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“Beware Predators, We're Poisonous!”

Date: 2007-12-28

by Guin Zambatis

This is the time of year when little black moths which look like wasps are seen in swarms flying in front of cars and visiting the flowers of many shrubs such the Velvet Wild-medlar (Vangueria infausta) and Buffalo-thorn (Ziziphus mucronata). These are the Burnet moths.

Many people associate moth activity with night time but a few species such as Burnet moths, are active during the day. Burnet moths are poisonous because their bodies contain cyanide throughout their lifecycle. The vivid coloration serves as a warning to ‘would be’ predators that they are distasteful. This anti-predator phenomenon is known as aposematic coloration. According to some sources these moths produce their own toxins and do not, like many other insects, obtain their toxins from the food that they eat. The larva of the subfamily Zygaenidae, to which these moths belong, are said to have cavities in which they store the cyanide this they excrete as defense droplets when molested (Niehuis et al., 2006).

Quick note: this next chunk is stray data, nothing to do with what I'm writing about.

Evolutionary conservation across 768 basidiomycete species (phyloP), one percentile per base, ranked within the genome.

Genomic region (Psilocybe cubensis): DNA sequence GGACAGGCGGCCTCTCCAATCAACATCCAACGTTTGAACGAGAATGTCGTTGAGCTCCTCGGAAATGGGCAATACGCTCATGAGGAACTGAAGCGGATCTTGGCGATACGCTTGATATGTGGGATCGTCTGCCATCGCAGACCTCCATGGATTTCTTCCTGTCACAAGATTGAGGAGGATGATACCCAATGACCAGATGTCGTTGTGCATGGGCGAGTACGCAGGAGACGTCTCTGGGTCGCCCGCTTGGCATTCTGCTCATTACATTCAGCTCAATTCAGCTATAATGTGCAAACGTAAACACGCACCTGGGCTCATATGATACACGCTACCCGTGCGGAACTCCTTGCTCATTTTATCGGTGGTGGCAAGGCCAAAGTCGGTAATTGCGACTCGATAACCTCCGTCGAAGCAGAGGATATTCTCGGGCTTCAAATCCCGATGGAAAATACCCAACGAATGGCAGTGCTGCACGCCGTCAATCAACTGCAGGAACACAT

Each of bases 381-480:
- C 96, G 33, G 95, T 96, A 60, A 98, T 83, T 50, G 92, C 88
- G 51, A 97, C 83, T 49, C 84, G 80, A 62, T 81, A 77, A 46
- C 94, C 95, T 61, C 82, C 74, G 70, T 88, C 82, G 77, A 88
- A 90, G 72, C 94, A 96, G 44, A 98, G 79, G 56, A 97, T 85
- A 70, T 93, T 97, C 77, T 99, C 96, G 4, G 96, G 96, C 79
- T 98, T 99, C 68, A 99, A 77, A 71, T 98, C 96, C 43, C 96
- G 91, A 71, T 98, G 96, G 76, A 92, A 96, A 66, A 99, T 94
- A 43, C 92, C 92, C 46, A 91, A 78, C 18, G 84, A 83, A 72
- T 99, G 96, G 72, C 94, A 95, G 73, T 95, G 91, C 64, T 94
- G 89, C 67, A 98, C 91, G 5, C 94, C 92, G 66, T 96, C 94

The Burnet moths are often confused with the Handmaiden moths which are from the family Cteuchidae. These moths though, are not toxic and possibly mimic the poisonous burnet moths as they are also active during the day.

There are approximately 100 species of burnet moths in southern Africa. The species in the illustration is the Gold Spotted Burnet (Arniocera auiguttata), belonging to the family Zygaenidae and subfamily Pompostolinae. In the Lowveld these moths are usually seen during the months October and November.


3. Niehuis,O., Yen, S.H., Naumann, C.M. and Misof, B. 2006. Higher phylogeny of zygaenid moths (Insecta: Lepidoptera) inferred from nuclear and mitochondrial sequence data and the evolution of larval cuticular cavaties foor chemical defence. Molecular Phylogenetics and Evolution 39(3). 812 -829.
4. Pinhey, E.C.G. 1975. Moths of Southern Africa. Tafelberg Publishers, Cape Town. Pp 48 – 49.